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Martyrs and TrickstersAn Ethnography of the Egyptian Revolution$
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Walter Armbrust

Print publication date: 2019

Print ISBN-13: 9780691162645

Published to Princeton Scholarship Online: May 2020

DOI: 10.23943/princeton/9780691162645.001.0001

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PRINTED FROM PRINCETON SCHOLARSHIP ONLINE (www.princeton.universitypressscholarship.com). (c) Copyright Princeton University Press, 2021. All Rights Reserved. An individual user may print out a PDF of a single chapter of a monograph in PRSO for personal use.date: 19 September 2021

A New Normal?

A New Normal?

The Iron Fist and the False Promise

Chapter:
(p.206) Chapter 10 A New Normal?
Source:
Martyrs and Tricksters
Author(s):

Walter Armbrust

Publisher:
Princeton University Press
DOI:10.23943/princeton/9780691162645.003.0011

This chapter describes how, in “Trickster politics,” the figure of the Trickster is connected to liminality, and revolution can be understood as a liminal crisis that causes an unpredictable transition, and potentially a transition to a “new normal” that nobody can anticipate. Taufiq ʻUkasha instantiated a Trickster politician. He was a counterrevolutionary propagandist, and possibly an operative of Egyptian military intelligence when it was run by Abd al-Fattah al-Sisi. Sisi himself is a Trickster insofar as he comes into political office as an outsider, and rules as an outsider—capriciously, in an atmosphere of relentless conspiracy, by resorting to violence as a fundamental condition of governance, but also by means of substituting fantastic promises for political hegemony. Moreover, Sisi is legible not just as a Trickster, but as a global actor in an “age of the Trickster.” While one might argue about whether a given politician truly deserves to be described as a Trickster, the figure of the Trickster is universal. One can scarcely contest its existence.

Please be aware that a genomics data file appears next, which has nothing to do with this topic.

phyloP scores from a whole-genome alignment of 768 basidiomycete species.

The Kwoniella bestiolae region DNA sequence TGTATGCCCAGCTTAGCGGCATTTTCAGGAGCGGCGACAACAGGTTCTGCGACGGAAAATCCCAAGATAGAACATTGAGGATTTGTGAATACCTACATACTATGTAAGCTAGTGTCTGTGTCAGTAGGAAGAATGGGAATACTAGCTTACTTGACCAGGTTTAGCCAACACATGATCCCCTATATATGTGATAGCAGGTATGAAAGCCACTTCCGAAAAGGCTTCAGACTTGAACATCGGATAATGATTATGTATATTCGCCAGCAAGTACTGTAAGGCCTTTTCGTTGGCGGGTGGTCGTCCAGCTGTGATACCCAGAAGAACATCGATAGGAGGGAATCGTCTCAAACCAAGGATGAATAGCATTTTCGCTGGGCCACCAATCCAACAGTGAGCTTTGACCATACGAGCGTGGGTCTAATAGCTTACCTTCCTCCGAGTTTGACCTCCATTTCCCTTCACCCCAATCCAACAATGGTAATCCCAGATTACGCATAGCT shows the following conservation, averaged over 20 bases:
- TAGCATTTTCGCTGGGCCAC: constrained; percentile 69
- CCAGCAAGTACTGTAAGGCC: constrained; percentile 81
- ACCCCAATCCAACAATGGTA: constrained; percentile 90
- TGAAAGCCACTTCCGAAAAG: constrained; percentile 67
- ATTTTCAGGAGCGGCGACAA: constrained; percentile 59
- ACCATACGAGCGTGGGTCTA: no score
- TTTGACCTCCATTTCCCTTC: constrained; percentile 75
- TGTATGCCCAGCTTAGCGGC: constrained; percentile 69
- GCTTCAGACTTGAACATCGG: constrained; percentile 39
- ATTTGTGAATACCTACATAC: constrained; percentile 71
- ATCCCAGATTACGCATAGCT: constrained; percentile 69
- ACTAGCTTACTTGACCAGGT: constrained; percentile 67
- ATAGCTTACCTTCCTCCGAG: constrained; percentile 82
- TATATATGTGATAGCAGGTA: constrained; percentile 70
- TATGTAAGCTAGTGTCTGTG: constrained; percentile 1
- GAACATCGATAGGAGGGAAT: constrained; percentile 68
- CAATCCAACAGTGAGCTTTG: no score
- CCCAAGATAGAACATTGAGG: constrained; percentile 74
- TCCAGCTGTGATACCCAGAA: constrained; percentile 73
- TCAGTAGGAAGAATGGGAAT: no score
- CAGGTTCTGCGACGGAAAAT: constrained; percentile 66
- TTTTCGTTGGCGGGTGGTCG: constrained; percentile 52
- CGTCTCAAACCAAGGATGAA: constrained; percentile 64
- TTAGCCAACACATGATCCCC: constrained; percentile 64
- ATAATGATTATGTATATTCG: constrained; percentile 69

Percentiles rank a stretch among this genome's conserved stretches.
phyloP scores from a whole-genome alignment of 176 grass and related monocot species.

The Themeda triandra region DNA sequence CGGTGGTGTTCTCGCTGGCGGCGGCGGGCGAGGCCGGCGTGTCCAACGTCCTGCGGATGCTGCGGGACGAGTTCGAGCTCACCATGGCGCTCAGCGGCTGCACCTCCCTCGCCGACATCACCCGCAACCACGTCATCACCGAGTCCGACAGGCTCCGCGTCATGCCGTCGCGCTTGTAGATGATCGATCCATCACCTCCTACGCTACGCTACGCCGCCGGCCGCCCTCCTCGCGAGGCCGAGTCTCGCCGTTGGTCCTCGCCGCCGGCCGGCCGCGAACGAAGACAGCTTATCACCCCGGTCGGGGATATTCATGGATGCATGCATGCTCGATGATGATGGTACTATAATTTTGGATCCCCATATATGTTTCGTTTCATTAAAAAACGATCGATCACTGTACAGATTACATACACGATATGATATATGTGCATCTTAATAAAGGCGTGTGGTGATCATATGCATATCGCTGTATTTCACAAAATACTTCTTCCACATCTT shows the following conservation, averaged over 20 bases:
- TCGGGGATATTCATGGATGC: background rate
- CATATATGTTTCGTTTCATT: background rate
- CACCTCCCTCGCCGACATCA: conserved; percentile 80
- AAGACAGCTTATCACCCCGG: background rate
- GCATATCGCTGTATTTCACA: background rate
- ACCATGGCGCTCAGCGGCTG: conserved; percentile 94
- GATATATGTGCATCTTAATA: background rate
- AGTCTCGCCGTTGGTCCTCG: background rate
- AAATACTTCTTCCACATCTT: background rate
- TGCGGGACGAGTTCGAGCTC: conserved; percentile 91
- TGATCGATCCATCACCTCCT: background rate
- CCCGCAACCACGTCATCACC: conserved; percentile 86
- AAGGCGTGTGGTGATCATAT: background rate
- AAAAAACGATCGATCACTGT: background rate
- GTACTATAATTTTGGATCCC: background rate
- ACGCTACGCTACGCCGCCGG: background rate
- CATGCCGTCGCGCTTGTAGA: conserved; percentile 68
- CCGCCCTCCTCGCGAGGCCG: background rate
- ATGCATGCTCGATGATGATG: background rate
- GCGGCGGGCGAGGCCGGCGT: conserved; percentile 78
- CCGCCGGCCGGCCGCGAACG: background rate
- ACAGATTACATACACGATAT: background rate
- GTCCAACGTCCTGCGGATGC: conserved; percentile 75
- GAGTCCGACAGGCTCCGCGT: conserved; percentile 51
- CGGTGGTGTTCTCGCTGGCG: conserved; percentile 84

Keywords:   Trickster politics, liminality, revolution, Trickster politician, Taufiq ʻUkasha, Abd al-Fattah al-Sisi, violence, political hegemony, conspiracy

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